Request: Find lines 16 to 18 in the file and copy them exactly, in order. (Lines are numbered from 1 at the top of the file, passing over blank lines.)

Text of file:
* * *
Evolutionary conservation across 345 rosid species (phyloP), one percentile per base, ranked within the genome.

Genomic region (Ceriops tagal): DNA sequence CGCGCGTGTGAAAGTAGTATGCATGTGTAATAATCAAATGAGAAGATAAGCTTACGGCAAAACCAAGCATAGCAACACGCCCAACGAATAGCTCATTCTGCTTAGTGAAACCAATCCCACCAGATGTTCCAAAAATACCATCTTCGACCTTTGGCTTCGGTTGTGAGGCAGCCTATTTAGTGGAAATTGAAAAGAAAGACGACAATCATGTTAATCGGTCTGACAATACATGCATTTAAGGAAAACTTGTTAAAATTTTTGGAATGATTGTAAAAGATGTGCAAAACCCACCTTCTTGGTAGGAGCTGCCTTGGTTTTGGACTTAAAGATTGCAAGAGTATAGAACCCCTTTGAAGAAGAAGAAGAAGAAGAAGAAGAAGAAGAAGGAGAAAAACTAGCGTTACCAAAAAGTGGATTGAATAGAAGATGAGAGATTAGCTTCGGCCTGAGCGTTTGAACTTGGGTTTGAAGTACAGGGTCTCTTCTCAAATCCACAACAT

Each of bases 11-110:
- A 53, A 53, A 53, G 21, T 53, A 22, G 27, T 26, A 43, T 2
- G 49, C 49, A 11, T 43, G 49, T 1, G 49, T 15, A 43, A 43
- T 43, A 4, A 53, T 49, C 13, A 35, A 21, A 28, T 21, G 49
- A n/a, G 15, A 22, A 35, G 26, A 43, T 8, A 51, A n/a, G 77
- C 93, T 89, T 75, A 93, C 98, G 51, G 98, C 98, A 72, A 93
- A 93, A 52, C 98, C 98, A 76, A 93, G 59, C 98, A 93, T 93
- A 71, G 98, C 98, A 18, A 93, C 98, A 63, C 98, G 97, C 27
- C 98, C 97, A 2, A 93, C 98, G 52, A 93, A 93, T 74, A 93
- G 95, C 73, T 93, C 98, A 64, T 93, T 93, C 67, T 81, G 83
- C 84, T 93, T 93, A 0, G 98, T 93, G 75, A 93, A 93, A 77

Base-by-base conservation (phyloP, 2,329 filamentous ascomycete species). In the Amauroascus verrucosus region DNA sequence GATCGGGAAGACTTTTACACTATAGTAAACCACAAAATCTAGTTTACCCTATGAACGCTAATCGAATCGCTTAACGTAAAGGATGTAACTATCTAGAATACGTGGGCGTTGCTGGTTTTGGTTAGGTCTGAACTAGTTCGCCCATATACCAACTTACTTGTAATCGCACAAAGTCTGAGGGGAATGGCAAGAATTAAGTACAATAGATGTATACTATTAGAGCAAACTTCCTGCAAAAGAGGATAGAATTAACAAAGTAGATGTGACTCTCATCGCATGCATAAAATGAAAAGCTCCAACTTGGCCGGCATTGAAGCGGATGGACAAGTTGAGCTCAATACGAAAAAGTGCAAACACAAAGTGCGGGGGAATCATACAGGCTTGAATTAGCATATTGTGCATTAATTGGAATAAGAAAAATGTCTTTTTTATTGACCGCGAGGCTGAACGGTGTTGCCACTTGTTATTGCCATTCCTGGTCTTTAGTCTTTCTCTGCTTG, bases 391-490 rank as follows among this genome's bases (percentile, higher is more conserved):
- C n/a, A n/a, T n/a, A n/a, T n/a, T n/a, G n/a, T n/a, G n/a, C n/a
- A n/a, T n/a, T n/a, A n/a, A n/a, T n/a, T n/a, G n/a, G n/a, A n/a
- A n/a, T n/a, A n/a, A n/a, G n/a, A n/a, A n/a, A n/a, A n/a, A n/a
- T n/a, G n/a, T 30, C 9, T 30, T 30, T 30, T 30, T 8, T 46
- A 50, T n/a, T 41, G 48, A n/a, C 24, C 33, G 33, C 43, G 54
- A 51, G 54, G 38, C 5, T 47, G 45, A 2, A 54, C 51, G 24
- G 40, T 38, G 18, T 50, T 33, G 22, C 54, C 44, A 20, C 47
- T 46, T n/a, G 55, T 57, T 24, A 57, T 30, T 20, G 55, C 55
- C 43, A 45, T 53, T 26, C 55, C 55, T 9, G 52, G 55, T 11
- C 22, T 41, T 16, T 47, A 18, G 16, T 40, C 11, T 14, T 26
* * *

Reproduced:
- A n/a, T n/a, T n/a, A n/a, A n/a, T n/a, T n/a, G n/a, G n/a, A n/a
- A n/a, T n/a, A n/a, A n/a, G n/a, A n/a, A n/a, A n/a, A n/a, A n/a
- T n/a, G n/a, T 30, C 9, T 30, T 30, T 30, T 30, T 8, T 46